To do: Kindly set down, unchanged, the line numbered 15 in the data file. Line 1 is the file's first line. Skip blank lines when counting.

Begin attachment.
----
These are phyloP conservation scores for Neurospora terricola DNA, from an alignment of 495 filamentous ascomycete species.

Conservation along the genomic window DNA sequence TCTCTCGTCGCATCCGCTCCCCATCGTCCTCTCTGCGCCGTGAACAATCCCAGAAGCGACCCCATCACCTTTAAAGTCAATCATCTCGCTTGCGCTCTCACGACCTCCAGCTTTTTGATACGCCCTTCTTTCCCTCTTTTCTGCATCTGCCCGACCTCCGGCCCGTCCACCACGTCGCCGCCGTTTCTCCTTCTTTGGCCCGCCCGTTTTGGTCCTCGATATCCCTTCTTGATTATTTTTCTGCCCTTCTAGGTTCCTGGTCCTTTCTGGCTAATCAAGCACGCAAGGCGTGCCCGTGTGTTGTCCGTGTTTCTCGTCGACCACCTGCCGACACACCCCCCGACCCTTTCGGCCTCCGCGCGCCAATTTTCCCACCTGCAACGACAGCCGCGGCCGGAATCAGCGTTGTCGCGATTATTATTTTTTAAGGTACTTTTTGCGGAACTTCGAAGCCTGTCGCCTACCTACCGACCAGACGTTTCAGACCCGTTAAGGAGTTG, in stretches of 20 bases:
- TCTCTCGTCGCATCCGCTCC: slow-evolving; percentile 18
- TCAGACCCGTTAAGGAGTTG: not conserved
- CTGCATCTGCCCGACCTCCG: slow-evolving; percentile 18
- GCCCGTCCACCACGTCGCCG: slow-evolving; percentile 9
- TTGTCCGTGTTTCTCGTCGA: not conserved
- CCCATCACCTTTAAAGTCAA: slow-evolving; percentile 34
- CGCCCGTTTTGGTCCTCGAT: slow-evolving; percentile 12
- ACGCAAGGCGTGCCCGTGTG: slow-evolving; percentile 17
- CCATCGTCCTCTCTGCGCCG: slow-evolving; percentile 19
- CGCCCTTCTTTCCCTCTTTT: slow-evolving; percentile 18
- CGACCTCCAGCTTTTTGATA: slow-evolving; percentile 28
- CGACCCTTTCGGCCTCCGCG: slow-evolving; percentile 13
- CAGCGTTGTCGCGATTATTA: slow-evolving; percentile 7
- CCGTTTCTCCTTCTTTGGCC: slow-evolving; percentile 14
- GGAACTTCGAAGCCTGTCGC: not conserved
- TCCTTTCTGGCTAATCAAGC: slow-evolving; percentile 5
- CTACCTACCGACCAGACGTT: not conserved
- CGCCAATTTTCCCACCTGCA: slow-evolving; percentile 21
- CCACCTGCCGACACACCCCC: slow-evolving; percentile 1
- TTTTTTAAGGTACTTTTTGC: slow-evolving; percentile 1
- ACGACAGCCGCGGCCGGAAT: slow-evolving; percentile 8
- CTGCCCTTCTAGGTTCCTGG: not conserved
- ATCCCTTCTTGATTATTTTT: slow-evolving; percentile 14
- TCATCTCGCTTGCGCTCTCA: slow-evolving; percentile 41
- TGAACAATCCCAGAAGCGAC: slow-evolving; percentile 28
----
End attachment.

- CAGCGTTGTCGCGATTATTA: slow-evolving; percentile 7